Internment in Switzerland during the First World War

Internment in Switzerland during the First World War

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Description

In contrast to the plethora of works focusing on the tragic loss of human lives during the First World War, little is known about the more hopeful realities of thousands of prisoners of war from Britain, France, Germany and Belgium who were sent to Switzerland from 1916. This book explores the everyday lives of these prisoners and their impact on Switzerland.

Internees were warmly welcomed by local people and given education, training and employment. Leading relatively free lives, they were able to engage in leisure activities and develop new relationships. However, they also contributed to the country's economy, helping to keep Swiss tourism alive at a time when businesses were struggling and alleviating Switzerland's labour shortage as Swiss men were called-up to defend their borders and preserve the country's neutrality.

Drawing on a wide range of sources from official records to magazines and postcards, Susan Barton provides an absorbing account of the social and cultural history of internment in Switzerland.
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Product details

  • Hardback | 240 pages
  • 156 x 234 x 17.78mm | 498.95g
  • Bloomsbury Academic
  • London, United Kingdom
  • English
  • 25 bw illus
  • 1350037737
  • 9781350037731

Table of contents

List of Illustrations
1. Introduction
2. Negotiation, Diplomacy and Agreements between Belligerents and Switzerland
3. The Prisoners' Arrival and Welcome
4. Conditions of Internment
5. Work, Education and Training
6. Sport: Summer, Indoor and Winter Sports
7. Entertainment, Relaxation and Intellectual Well-Being
8. Women, Family Life and Relatives' Visits
9. Going Home and Conclusion
Index
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Review quote

Susan Barton provides an engaging and entertaining in-depth study of a program that saw soldiers, either sick or wounded, interned in Swiss holiday resorts. It is a Great War story unlike any other. This book illustrates just how important ideas such as fresh air, physical activity, and self-improvement were by the dawn of the twentieth century and offers an original and compelling illustration of just how deadly serious leisure could be * Eric G. E. Zuelow. Associate Professor of European History, University of New England, USA * This book fills one of the gaps in the history of internment during the First World War by focusing upon the experiences of injured soldiers from Belgium, France, Great Britain, and Germany who spent time in Switzerland as part of exchange programmes which aided their recuperation and allowed Switzerland to fulfil its role as a neutral state. Making exceptional use of ego sources alongside official records, Internment in Switzerland during the First World War tells the fascinating story of these prisoners. * Panikos Panayi, Professor of European History, De Montfort University, UK *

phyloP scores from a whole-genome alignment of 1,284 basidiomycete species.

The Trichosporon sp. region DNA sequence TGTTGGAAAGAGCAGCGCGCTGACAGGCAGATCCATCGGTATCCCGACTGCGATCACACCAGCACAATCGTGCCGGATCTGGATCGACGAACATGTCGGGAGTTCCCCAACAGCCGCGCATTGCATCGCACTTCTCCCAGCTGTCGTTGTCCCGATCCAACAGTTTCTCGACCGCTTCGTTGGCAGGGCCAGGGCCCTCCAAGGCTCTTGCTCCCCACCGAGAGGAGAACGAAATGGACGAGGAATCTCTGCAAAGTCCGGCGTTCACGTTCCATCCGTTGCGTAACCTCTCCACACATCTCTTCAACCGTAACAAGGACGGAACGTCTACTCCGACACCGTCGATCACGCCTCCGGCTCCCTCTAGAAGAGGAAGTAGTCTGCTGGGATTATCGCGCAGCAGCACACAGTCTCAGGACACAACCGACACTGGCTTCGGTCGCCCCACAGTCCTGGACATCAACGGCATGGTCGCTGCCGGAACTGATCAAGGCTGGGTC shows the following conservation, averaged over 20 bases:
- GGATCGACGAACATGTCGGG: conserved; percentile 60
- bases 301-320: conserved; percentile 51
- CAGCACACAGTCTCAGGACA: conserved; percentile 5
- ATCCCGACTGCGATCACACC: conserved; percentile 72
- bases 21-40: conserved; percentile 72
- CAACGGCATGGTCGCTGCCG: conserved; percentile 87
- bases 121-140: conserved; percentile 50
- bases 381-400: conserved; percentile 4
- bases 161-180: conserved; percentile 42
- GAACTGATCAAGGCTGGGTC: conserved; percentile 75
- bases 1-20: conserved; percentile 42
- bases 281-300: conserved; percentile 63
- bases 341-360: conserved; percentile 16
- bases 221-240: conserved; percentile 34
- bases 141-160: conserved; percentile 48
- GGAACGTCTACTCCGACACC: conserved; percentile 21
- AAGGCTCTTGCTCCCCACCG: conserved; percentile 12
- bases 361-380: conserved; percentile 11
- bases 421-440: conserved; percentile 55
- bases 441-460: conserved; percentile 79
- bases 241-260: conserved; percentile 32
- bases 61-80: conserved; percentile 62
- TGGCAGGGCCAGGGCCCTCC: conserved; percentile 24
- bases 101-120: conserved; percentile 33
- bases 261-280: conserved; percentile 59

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About Susan Barton

Susan Barton is Honorary Visiting Research Fellow at De Montfort University, UK. She is the author of Working-Class Organisations and Popular Tourism, 1840-1970 (2005) and Healthy Living in the Alps: The Origins of Winter Tourism in Switzerland, 1860-1914 (2008) and co-editor of Travel and Tourism in Britain, 1700-1914 (2014).
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